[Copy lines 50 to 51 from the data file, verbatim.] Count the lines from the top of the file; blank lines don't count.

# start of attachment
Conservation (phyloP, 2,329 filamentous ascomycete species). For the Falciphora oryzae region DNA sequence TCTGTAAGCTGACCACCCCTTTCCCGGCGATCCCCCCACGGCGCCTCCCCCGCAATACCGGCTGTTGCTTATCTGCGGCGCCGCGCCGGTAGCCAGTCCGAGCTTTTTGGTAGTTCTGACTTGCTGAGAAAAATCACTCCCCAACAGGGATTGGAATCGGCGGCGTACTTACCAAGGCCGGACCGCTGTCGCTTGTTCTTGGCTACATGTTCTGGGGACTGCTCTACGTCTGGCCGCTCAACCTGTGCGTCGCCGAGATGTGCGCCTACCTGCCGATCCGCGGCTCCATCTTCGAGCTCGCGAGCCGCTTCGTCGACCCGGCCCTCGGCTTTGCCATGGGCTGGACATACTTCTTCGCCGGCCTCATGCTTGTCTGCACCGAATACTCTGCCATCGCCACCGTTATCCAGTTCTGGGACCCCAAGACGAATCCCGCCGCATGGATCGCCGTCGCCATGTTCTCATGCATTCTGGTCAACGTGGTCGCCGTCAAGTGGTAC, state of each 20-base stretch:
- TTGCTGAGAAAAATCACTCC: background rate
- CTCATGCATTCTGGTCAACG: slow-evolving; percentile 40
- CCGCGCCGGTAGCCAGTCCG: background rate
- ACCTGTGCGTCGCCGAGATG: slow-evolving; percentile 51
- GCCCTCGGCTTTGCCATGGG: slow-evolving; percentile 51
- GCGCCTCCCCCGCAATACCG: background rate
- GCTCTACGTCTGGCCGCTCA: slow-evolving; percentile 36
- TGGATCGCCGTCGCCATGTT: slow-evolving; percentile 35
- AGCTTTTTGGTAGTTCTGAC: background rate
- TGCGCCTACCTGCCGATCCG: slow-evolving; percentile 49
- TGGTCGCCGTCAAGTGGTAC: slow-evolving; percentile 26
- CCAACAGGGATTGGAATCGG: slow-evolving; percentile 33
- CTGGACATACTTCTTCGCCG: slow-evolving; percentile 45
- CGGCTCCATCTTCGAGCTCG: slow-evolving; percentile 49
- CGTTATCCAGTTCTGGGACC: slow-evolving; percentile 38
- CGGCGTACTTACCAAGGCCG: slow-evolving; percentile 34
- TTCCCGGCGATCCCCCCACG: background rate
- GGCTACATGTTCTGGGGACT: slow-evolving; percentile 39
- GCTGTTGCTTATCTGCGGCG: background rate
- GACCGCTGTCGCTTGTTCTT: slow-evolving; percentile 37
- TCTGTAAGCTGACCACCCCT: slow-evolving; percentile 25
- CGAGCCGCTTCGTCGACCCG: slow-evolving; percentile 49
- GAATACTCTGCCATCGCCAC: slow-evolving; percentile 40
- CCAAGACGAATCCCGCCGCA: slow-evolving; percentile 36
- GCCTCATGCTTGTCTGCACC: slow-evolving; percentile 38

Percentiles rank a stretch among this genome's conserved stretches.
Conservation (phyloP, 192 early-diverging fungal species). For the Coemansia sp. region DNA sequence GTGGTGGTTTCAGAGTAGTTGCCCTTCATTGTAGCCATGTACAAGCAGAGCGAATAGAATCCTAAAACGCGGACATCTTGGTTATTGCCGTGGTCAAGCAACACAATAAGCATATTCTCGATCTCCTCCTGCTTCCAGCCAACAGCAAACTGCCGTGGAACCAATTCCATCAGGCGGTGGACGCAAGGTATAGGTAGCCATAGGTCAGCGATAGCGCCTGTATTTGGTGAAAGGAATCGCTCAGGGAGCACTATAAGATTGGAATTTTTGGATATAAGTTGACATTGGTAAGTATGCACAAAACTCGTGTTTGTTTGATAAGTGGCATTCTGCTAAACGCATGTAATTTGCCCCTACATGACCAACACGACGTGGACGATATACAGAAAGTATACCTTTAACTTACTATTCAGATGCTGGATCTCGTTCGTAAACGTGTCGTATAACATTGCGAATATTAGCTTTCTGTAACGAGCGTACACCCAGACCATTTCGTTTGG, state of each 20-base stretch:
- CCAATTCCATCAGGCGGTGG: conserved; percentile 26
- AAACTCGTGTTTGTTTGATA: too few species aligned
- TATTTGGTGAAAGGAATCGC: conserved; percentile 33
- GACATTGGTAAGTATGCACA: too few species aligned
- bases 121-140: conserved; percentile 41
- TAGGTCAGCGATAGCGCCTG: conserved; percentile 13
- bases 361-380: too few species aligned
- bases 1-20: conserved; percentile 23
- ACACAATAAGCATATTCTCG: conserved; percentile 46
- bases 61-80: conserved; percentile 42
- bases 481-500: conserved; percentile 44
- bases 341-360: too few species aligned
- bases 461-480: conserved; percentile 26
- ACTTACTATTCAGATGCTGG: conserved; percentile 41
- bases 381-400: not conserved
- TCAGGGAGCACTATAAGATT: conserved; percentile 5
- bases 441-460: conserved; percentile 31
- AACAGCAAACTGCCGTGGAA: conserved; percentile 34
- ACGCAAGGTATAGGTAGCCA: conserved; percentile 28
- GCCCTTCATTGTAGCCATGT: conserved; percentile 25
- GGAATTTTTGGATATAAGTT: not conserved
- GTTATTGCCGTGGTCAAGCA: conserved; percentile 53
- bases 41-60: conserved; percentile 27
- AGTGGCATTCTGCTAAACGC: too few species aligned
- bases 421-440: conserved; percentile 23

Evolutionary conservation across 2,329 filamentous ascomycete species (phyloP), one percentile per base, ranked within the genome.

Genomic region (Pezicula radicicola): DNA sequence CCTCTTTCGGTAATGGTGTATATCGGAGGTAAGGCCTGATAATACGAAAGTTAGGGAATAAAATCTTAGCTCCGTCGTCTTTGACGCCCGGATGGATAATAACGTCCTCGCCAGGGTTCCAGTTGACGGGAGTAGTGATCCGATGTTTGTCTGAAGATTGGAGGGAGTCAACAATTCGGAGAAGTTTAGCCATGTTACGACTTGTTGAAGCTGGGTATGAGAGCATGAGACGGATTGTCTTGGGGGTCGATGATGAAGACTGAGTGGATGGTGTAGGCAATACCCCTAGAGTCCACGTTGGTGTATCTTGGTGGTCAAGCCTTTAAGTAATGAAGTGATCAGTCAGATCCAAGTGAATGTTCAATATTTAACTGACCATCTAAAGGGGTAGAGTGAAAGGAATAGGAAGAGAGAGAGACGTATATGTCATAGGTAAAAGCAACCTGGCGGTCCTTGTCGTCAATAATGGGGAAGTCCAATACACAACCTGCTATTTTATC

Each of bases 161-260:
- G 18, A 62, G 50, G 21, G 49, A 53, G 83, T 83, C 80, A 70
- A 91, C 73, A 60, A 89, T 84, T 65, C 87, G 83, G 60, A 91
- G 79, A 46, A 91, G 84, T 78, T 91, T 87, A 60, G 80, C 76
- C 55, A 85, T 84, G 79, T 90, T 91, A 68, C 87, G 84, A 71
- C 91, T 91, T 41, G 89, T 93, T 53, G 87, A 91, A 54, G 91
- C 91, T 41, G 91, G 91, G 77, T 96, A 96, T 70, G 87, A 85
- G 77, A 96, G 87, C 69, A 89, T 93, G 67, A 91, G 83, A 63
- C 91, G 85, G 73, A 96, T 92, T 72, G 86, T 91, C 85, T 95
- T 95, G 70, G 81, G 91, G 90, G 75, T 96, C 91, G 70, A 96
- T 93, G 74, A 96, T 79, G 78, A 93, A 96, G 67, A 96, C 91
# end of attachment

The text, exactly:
- GTTATTGCCGTGGTCAAGCA: conserved; percentile 53
- bases 41-60: conserved; percentile 27